Ratings and Profit 'Trump' Journalism, As Big Media Gives 'The Donald' Billions in Free Airtime

Posted March 23, 2016

MP3 Interview with John Nichols, national affairs correspondent, The Nation Magazine, conducted by Scott Harris


Within minutes after reports of the latest terrorist bombings that killed and maimed dozens in Brussels, Belgium on March 22, U.S. corporate news media gave precious airtime in the midst of the crisis to Republican presidential candidate Donald Trump, whose strong suit is appealing to racism and fear, not communicating the vital issues involved in effectively combating terrorism, or executing foreign policy.

The Pavlovian media response after the Brussels terrorist attack is but one recent example of how commercial media outlets, especially network and cable TV news, have lavished hundreds of millions of dollars of free airtime on the reality TV star-turned-presidential contender. Of course, the media corporation’s interest in featuring Trump on their programs has everything to do with ratings. Trump who is much criticized for his bombast, but is unarguably media-savvy, knows that his controversial and often toxic rhetoric generate public interest, much like drivers craning their necks to see a car accident on the side of the road.

Powerful CBS CEO Les Moonves declared at a Feb. 29 Morgan Stanley investors conference, "Who would have thought that this (Republican political) circus would come to town? It may not be good for America, but it's damn good for CBS." A recent study by the New York Times found Trump has received nearly $1.9 billion in free media in comparison to Hillary Clinton, who benefited from $746 million of free media and Bernie Sanders, who trailed with $321 million. Between The Lines’ Scott Harris spoke with John Nichols, national affairs correspondent with The Nation Magazine and author, who discusses the role corporate media has played in boosting public support for Donald Trump 's divisive presidential candidacy and the future of Bernie Sander's progressive campaign. [Rush transcript below.]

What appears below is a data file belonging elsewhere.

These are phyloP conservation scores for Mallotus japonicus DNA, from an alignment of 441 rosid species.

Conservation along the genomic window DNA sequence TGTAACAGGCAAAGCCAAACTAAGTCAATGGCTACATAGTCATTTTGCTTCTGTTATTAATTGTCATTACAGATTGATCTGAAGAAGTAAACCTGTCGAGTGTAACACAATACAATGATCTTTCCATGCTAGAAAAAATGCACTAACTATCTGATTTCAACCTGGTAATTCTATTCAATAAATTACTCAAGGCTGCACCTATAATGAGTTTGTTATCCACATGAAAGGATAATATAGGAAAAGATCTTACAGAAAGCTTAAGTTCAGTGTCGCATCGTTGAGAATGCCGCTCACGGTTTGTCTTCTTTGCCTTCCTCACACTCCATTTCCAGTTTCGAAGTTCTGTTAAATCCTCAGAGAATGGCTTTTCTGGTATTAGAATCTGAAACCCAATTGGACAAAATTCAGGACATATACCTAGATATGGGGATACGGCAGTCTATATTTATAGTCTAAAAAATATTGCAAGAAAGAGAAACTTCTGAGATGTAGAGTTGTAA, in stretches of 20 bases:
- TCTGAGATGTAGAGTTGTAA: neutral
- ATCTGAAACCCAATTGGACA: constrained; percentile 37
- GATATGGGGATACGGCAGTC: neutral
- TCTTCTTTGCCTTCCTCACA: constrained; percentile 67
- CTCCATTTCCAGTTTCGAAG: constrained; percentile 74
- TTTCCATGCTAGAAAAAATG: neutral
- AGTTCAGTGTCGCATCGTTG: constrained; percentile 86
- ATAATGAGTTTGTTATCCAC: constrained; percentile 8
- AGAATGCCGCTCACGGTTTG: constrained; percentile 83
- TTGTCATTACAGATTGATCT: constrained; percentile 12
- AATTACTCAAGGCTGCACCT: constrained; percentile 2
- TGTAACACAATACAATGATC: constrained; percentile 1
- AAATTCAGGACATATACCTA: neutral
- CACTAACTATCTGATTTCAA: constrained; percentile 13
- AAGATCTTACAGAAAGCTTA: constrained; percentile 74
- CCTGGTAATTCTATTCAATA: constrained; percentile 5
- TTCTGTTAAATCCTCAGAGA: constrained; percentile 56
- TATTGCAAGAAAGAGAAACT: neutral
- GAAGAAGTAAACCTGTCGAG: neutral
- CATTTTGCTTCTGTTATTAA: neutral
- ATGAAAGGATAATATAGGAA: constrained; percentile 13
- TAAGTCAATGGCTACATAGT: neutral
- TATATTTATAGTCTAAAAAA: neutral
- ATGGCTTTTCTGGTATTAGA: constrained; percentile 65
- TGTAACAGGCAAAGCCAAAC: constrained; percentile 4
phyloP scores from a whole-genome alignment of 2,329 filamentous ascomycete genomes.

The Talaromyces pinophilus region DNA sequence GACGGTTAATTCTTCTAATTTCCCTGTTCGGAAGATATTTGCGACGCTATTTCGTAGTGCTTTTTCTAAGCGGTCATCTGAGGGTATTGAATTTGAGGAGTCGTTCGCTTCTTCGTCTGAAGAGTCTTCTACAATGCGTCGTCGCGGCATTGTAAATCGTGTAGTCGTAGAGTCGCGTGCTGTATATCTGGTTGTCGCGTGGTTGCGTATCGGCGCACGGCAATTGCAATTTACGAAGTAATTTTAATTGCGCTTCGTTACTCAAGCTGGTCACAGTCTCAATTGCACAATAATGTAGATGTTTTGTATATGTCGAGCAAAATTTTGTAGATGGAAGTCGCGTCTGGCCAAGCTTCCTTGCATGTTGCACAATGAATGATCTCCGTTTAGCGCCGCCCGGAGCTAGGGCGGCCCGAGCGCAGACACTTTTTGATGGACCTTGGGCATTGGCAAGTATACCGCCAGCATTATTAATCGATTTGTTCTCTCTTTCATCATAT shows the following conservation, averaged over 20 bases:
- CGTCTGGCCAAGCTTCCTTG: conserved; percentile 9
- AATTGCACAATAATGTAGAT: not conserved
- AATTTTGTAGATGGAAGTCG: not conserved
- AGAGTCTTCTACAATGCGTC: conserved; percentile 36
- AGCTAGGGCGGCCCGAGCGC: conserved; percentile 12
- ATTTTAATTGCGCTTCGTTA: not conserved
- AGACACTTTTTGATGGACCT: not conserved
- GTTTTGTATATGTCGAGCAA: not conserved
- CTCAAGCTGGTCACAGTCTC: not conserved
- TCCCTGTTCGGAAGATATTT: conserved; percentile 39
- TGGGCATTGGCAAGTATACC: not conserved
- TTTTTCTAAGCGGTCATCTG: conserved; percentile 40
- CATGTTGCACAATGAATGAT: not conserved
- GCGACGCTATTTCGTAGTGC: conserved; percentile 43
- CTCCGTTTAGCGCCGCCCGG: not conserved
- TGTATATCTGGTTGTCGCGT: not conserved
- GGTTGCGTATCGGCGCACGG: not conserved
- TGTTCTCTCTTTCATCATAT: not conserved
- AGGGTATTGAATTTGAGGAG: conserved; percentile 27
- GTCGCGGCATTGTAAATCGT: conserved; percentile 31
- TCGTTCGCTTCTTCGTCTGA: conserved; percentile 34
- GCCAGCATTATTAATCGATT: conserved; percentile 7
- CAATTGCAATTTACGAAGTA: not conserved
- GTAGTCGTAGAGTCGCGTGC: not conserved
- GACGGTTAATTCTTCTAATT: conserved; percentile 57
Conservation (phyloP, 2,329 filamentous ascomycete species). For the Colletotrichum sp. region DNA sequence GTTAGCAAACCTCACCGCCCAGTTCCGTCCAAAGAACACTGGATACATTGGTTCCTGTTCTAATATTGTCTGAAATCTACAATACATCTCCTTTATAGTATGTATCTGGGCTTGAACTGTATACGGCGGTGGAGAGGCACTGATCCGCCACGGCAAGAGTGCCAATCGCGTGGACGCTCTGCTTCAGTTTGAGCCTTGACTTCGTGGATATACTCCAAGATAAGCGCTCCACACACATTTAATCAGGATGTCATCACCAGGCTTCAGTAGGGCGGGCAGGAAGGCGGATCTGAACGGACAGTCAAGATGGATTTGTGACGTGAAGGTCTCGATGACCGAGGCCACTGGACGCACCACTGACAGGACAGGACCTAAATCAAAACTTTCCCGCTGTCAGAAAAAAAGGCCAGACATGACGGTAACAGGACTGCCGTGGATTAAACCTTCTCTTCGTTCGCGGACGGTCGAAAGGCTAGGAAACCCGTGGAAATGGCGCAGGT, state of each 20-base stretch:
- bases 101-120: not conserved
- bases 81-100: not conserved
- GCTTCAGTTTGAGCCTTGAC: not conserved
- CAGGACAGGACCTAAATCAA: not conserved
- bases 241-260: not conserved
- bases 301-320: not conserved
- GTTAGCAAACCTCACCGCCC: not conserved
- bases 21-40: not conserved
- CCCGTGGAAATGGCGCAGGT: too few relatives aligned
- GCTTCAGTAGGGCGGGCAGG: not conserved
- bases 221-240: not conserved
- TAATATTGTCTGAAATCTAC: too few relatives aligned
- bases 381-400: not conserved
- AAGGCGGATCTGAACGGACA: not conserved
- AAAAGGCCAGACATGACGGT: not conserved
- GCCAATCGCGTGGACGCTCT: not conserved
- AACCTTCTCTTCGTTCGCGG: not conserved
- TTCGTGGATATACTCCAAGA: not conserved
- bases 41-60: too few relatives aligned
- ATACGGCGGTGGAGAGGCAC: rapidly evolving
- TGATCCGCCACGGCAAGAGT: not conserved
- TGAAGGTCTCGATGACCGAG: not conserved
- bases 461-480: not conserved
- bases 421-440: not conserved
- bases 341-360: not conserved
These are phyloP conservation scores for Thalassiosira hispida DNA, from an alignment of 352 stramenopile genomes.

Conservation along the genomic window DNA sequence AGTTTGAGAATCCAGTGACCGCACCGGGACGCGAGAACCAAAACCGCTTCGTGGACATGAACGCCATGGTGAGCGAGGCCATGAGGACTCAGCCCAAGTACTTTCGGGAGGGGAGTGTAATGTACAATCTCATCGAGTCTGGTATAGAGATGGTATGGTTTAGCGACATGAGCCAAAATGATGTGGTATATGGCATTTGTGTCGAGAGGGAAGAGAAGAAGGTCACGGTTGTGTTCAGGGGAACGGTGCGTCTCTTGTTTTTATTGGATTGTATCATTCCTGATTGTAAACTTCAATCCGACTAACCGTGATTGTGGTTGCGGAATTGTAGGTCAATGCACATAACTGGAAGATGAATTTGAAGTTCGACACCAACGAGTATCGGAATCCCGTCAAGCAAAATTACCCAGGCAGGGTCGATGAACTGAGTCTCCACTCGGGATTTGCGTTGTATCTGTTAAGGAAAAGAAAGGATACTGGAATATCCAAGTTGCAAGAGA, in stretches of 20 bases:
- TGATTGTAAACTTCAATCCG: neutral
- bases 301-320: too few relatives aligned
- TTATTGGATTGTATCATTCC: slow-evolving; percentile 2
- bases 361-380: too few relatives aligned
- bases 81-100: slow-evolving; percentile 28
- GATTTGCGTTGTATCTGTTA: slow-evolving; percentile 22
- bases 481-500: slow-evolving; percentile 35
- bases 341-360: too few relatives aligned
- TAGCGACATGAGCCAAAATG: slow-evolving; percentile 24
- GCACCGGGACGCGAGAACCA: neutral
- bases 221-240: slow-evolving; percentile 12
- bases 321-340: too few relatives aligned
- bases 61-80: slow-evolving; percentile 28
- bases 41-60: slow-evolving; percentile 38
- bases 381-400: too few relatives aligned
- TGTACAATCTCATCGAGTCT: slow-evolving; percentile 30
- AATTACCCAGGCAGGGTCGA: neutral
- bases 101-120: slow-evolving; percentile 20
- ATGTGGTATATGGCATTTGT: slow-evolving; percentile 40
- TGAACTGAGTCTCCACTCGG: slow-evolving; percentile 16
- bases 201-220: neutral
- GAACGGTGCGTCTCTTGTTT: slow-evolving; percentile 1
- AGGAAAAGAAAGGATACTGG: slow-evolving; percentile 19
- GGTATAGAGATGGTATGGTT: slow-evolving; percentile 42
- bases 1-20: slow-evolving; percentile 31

JOHN NICHOLS: We should never, ever lose sight of the overwhelming role that major media in this country has played in inflating (Donald) Trump into something much bigger than he would have been. He might well have been a significant phenomenon this year, I'm not underestimating that. I have been shocked and horrified by the way the media in this country has neglected all other candidates – Republicans and Democrats – in order to give wall-to-wall coverage to Trump.

BETWEEN THE LINES: Well said, John. There's some graphs that actually catalog the broadcast time on network and cable TV news shows that Trump gets gratis – free – comparing it with the other candidates, as you said. In many cases, the numbers are exponentially greater for Trump than they are for other candidates, including an important candidate like Bernie Sanders.

JOHN NICHOLS: Well, there's a very good example. At the end of 2015, the Tyndall Report, which really analyzes broadcast news, came up with an analysis of how all the stations, how all the networks had covered the race. And to use one example, ABC Evening News devoted 80 minutes of coverage to clearly Trump-related stories. Stories that were really about Trump. They devoted one minute to Bernie Sanders. Now that sounds bad, right? Turns out the minute for Bernie Sanders was rounded up. It was only 20 seconds. So when you really do the math, ABC Evening News, was covering Trump at a rate of 240 to 1 over Bernie Sanders, at a point when the two of them had almost exactly the same poll number.